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Vol 21 No 9 Sept/Oct 2016

Book of the Month

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Goode on Commercial Law

Edited by: Ewan McKendrick
Price: £170.00

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Guantanamo and Beyond: Exceptional Courts and Military Commissions in Comparative Perspective

Edited by: Fionnuala Ni Aolain, Oren Gross

ISBN13: 9781107401686
Published: November 2013
Publisher: Cambridge University Press
Country of Publication: UK
Format: Paperback
Price: £26.99
Hardback edition , ISBN13 9781107009219

Despatched in 6 to 8 days.

The Military Commissions scheme established by President George W. Bush in November 2001 has garnered considerable controversy.

In parallel with the detention facilities at Guantanamo Bay, Cuba, the creation of military courts has focused significant global attention on the use of such courts to process and try persons suspected of committing terrorist acts or offenses during armed conflict.

This book brings together the viewpoints of leading scholars and policy makers on the topic of exceptional courts and military commissions with a series of unique contributions setting out the current 'state of the field'. The book assesses the relationship between such courts and other intersecting and overlapping legal arenas including constitutional law, international law, international human rights law, and international humanitarian law.

By examining the comparative patterns, similarities and disjunctions arising from the use of such courts, this book also analyzes the political and legal challenges that the creation and operation of exceptional courts produces both within democratic states and for the international community.

Constitutional and Administrative Law, Human Rights and Civil Liberties
Part I. Military Commissions and Exceptional Courts in the United States:
1. The development of an exceptional court: the history of the American military commission David Glazier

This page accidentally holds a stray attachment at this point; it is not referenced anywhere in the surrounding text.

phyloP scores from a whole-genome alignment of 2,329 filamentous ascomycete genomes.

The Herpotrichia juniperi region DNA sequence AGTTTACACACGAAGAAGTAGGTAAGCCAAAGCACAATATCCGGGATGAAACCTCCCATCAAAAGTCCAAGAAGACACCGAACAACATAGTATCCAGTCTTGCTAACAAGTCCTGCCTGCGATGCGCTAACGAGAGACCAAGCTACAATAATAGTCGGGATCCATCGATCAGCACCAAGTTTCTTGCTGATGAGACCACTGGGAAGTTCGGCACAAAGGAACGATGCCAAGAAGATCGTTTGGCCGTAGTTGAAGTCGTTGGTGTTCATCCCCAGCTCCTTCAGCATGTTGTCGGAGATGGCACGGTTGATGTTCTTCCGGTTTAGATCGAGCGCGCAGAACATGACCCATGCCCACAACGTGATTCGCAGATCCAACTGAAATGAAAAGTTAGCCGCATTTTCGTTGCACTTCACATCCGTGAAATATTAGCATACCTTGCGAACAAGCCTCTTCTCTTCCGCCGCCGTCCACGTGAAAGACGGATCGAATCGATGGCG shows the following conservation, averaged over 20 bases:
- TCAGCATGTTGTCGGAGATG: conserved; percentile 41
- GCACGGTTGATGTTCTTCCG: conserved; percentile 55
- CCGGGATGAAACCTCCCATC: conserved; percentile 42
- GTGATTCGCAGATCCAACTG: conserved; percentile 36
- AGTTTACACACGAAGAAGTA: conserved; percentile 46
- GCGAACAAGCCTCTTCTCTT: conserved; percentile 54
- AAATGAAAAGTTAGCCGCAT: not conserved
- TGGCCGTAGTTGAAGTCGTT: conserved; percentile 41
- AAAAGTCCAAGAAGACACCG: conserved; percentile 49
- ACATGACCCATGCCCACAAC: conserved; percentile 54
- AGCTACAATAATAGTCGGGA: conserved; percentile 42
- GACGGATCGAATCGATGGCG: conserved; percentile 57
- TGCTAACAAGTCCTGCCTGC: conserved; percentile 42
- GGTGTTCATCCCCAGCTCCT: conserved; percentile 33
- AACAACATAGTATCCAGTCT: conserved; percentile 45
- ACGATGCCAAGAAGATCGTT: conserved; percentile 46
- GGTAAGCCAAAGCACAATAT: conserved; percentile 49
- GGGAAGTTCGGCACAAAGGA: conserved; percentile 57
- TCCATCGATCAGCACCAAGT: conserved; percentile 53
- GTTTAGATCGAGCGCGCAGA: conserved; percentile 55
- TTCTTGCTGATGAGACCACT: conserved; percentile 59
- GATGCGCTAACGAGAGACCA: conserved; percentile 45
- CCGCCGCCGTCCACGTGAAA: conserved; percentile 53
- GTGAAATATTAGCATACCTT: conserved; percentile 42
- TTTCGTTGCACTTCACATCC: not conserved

2. Military commissions in historical perspective: lessons from the U.S. - Dakota war trials Carol Chomsky
3. Contemporary law of war and military commissions Gary Solis
4. Military commissions and the paradigm of prevention David Cole
5. Prevention, detention, and extraordinariness Fiona de Londras
6. In defense of federal criminal courts for terrorism cases in the United States Gabor Rona and Raha Wala
7. Exceptional courts and the structure of American military justice Stephen I. Vladeck
8. Exceptional courts in counterterrorism: lessons from the foreign intelligence surveillance act (FISA) William C. Banks

Part II. Exceptional Courts and Military Commissions Elsewhere:
9. The law working itself pure? The Canadian experience with exceptional courts and Guantanamo Kent Roach
10. Vicious and virtuous cycles in prosecuting terrorism: the Diplock Court experience John Jackson
11. Terrorism prosecution in the United Kingdom: lessons in the manipulation of criminalization and due process Clive Walker
12. Trying terrorists: the Israeli perspective Emmanuel Gross
13. Exceptional or not? An examination of India's special courts in the national security context Jayanth Krishnan and Viplav Sharma

Part III. International Law, Exceptional Courts and Military Commissions:
14. The right to a fair trial in an extraordinary court David Weissbrodt and Joseph Hansen
15. Approaches and responses of the UN human rights mechanisms to exceptional courts and military commissions Alex Conte
16. Exceptional Courts and the European Convention on Human Rights Steven Greer
17. The legitimacy deficit of exceptional international criminal jurisdiction Yuval Shany.